Did you guys know that a Maldivian café has recently opened in the UK? We heard the news just a couple of weeks ago and found ourselves curious to find out more.
After a bit of asking around and digging here and there, we managed to get in touch with Aminath Shaekha (Shae), who together with her family runs the aptly named Maldives Tastes, the first café in the UK to serve Maldivian food.
Shae agreed to speak with us over the phone and in our brief yet comprehensive conversation, we talked about many things including the very traditional fare served at the café and what it’s like to take authentic Maldivian cooking to a global audience.
Lonumedhu: Hello Shae, first of all, congratulations on opening your café. How are things going so far?
Shae: Thank you, it’s been going very good actually.
Lonumedhu: Tell us a little bit about the café and your customers. Since there are quite a number of Maldivians studying and living in the UK these days, I am assuming a lot of them would be visiting you to have a taste of home.
Shae: Actually, I live in Bangor, it’s a university town in northwest Wales, and we don’t have many Maldivians living in this area, so we don’t get that many Maldivian customers. But on the other hand, it’s a mountainous touristic area so we have a lot of tourists visiting us at the café. People who come here are totally new to Maldivian food, as they’ve never had an opportunity to have it before. I actually only met just one person who had experienced Maldivian food before and that was because he used to work at Kuda Huraa.
Lonumedhu: You have a lot of very Dhivehi items on your menu such as kiru boakibaa, kiru garudhiya and kulhi riha. Who designs the recipes and does the cooking?
Shae: It’s a family business so everyone’s input is of course in there. But my mum and I, we do the main cooking; she makes some of the dishes and I make some of the dishes.
Lonumedhu: So how long has it been since you first had the idea of opening the café?
Shae: Well it’s been at least a year. When we first had the idea, I was doing my masters in biomedical science, and it was while I was waiting for my graduation that we did most of the work for the opening.
Lonumedhu: Biomedical science sounds really far away from food.
Shae: I’ve always been into cancer research and medical sciences. But when I thought about it, Maldivian food is not something that people are really aware of. When people think of the Maldives, they’ll usually think of the nice beaches, but food can actually tell a lot about the culture of a place. For us Maldivians, our food includes many influences from neighbouring countries like Sri Lanka, but its also adapted to the resources that we have in the country. It’s also very diverse as well, as the same dish is made differently on different islands. I also think food is an alternative way of promoting the Maldives because people find it to be something new and exciting.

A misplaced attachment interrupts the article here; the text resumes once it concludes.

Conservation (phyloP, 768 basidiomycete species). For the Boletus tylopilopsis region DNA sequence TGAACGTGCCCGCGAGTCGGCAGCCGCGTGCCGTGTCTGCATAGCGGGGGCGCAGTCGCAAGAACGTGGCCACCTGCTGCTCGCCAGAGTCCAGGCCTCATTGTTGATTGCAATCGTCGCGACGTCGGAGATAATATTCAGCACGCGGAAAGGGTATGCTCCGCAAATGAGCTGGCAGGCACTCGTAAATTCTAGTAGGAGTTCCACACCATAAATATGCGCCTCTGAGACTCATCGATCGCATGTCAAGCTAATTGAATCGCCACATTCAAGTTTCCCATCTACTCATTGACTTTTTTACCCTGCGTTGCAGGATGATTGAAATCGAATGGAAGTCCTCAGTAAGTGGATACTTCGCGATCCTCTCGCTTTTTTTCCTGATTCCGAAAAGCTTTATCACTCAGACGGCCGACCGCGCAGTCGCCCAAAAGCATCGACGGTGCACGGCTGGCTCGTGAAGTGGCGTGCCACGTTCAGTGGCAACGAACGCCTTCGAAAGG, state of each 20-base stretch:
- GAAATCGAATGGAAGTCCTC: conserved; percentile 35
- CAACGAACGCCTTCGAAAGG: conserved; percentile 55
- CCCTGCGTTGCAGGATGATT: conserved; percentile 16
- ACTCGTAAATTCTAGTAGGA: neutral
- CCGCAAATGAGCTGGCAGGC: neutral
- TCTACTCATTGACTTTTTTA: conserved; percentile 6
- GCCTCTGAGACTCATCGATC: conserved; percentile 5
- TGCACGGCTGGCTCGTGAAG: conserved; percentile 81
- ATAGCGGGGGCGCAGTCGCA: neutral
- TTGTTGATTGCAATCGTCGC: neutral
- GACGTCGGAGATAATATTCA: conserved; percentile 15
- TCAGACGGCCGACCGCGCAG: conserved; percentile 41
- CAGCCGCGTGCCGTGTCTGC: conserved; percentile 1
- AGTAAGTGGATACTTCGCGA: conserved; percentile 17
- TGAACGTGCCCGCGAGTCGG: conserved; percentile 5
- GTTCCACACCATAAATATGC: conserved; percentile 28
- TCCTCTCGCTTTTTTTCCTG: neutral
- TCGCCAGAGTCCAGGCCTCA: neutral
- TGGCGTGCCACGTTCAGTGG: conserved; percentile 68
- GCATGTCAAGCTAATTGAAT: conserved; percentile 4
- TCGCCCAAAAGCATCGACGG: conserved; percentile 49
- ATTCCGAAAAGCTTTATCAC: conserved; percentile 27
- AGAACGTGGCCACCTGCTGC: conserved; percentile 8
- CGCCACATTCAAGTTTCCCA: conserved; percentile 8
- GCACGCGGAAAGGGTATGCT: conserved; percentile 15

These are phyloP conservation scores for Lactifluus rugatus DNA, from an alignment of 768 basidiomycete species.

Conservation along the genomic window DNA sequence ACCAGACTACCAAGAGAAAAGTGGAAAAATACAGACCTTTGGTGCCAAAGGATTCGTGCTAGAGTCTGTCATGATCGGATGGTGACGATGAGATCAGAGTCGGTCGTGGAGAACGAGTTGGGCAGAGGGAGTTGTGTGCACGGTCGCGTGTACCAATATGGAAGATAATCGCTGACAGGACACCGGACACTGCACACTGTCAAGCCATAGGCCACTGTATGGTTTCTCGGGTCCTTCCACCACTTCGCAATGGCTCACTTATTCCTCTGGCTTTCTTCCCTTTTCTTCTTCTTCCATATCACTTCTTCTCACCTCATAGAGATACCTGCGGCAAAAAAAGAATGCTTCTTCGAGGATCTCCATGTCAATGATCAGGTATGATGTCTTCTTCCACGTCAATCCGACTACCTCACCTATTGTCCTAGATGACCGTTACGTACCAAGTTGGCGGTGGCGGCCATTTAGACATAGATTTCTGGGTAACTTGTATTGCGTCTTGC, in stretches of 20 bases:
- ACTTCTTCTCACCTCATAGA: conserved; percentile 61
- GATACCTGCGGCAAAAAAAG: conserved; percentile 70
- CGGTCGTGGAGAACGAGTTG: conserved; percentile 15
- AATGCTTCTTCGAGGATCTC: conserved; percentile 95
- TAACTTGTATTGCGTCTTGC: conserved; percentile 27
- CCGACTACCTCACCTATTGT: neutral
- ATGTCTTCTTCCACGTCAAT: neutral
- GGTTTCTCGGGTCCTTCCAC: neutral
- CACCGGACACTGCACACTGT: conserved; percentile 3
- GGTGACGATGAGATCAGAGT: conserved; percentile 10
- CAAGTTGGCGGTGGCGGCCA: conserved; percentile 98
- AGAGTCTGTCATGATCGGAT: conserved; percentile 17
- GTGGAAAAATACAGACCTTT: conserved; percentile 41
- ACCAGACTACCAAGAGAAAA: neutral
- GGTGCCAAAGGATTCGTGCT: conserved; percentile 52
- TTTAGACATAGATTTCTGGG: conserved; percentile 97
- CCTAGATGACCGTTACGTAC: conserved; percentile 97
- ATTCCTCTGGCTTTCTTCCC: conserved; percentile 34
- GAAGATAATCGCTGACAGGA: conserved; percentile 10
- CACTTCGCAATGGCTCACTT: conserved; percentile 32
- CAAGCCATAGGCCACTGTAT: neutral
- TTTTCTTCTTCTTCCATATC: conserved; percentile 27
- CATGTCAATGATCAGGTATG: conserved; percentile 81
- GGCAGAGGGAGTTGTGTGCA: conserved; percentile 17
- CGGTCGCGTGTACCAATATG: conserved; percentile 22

Lonumedhu: Our cuisine is really spicy. Do you cut down on chilli so that more people can eat it?
Shae: We generally keep the food mild. But of course we do make it spicy if a customer requests it.
Lonumedhu: So, what’s the most popular dish on the menu?
Shae: It’s really difficult to say; people seem to like everything, kulhimas, kirugarudhiya, kiru boakibaa, especially the kiru boakibaa. We’ve had people telling us how cute it looks. We’ve also had people telling us about the subtleness of the flavours, and a lot of people seem to like the fact that our food doesn’t make them feel full and heavy.
Lonumedhu: So, last question, since you’ve mentioned that you make some of the dishes that you serve at the café, have you always been into food?
Shae: I definitely like eating. And food is a big thing in our family; we’ll always throw a feast if someone’s visiting. I also have fond memories of cooking with my grandma when I was a child. She’ll let me make ‘lonumirus’ with the ‘foye’ and ‘dhai’ and whenever she cooks, she’ll ask me to have a taste and let her know whether it has got the right amount of salt in it.
Lonumedhu: Thanks so much Shae for taking the time to talk with us; we wish you and your family all the best on your café.